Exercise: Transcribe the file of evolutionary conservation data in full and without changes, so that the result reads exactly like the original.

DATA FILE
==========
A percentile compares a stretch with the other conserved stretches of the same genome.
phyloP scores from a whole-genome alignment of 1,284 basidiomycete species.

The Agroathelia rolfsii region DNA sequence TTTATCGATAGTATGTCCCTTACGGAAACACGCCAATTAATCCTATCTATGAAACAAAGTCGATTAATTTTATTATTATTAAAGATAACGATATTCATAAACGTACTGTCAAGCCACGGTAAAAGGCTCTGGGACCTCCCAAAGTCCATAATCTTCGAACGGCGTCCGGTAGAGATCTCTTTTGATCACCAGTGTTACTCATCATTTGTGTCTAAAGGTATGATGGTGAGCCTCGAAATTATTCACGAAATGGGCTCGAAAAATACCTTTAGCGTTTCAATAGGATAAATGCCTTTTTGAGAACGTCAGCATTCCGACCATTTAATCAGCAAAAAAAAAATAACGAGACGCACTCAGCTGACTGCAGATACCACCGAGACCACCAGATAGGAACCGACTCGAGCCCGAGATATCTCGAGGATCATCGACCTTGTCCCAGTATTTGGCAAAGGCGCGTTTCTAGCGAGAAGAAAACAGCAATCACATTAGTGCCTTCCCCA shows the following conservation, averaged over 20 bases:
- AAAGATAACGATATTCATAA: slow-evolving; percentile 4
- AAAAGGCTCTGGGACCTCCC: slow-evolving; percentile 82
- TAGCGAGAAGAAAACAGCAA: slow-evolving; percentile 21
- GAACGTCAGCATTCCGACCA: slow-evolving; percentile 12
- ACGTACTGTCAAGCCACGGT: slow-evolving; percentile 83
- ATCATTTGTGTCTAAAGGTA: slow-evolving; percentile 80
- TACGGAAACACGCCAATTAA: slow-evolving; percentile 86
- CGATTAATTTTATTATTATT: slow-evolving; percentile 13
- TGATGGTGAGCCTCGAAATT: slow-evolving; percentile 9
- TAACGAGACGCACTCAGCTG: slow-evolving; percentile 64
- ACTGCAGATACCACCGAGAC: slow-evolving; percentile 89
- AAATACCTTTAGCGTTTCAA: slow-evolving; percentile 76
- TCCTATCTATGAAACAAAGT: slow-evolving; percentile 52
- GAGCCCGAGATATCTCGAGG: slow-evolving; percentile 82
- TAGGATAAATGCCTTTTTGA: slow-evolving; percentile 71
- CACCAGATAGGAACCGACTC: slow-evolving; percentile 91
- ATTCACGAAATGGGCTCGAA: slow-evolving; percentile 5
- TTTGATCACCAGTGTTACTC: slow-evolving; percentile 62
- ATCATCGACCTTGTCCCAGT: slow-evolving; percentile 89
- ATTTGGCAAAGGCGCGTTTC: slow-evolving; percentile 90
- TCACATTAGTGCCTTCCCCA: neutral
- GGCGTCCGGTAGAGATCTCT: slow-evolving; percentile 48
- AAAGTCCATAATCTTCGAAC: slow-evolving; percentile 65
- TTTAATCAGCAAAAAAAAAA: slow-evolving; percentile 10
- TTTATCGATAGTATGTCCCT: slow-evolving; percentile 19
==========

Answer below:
A percentile compares a stretch with the other conserved stretches of the same genome.
phyloP scores from a whole-genome alignment of 1,284 basidiomycete species.

The Agroathelia rolfsii region DNA sequence TTTATCGATAGTATGTCCCTTACGGAAACACGCCAATTAATCCTATCTATGAAACAAAGTCGATTAATTTTATTATTATTAAAGATAACGATATTCATAAACGTACTGTCAAGCCACGGTAAAAGGCTCTGGGACCTCCCAAAGTCCATAATCTTCGAACGGCGTCCGGTAGAGATCTCTTTTGATCACCAGTGTTACTCATCATTTGTGTCTAAAGGTATGATGGTGAGCCTCGAAATTATTCACGAAATGGGCTCGAAAAATACCTTTAGCGTTTCAATAGGATAAATGCCTTTTTGAGAACGTCAGCATTCCGACCATTTAATCAGCAAAAAAAAAATAACGAGACGCACTCAGCTGACTGCAGATACCACCGAGACCACCAGATAGGAACCGACTCGAGCCCGAGATATCTCGAGGATCATCGACCTTGTCCCAGTATTTGGCAAAGGCGCGTTTCTAGCGAGAAGAAAACAGCAATCACATTAGTGCCTTCCCCA shows the following conservation, averaged over 20 bases:
- AAAGATAACGATATTCATAA: slow-evolving; percentile 4
- AAAAGGCTCTGGGACCTCCC: slow-evolving; percentile 82
- TAGCGAGAAGAAAACAGCAA: slow-evolving; percentile 21
- GAACGTCAGCATTCCGACCA: slow-evolving; percentile 12
- ACGTACTGTCAAGCCACGGT: slow-evolving; percentile 83
- ATCATTTGTGTCTAAAGGTA: slow-evolving; percentile 80
- TACGGAAACACGCCAATTAA: slow-evolving; percentile 86
- CGATTAATTTTATTATTATT: slow-evolving; percentile 13
- TGATGGTGAGCCTCGAAATT: slow-evolving; percentile 9
- TAACGAGACGCACTCAGCTG: slow-evolving; percentile 64
- ACTGCAGATACCACCGAGAC: slow-evolving; percentile 89
- AAATACCTTTAGCGTTTCAA: slow-evolving; percentile 76
- TCCTATCTATGAAACAAAGT: slow-evolving; percentile 52
- GAGCCCGAGATATCTCGAGG: slow-evolving; percentile 82
- TAGGATAAATGCCTTTTTGA: slow-evolving; percentile 71
- CACCAGATAGGAACCGACTC: slow-evolving; percentile 91
- ATTCACGAAATGGGCTCGAA: slow-evolving; percentile 5
- TTTGATCACCAGTGTTACTC: slow-evolving; percentile 62
- ATCATCGACCTTGTCCCAGT: slow-evolving; percentile 89
- ATTTGGCAAAGGCGCGTTTC: slow-evolving; percentile 90
- TCACATTAGTGCCTTCCCCA: neutral
- GGCGTCCGGTAGAGATCTCT: slow-evolving; percentile 48
- AAAGTCCATAATCTTCGAAC: slow-evolving; percentile 65
- TTTAATCAGCAAAAAAAAAA: slow-evolving; percentile 10
- TTTATCGATAGTATGTCCCT: slow-evolving; percentile 19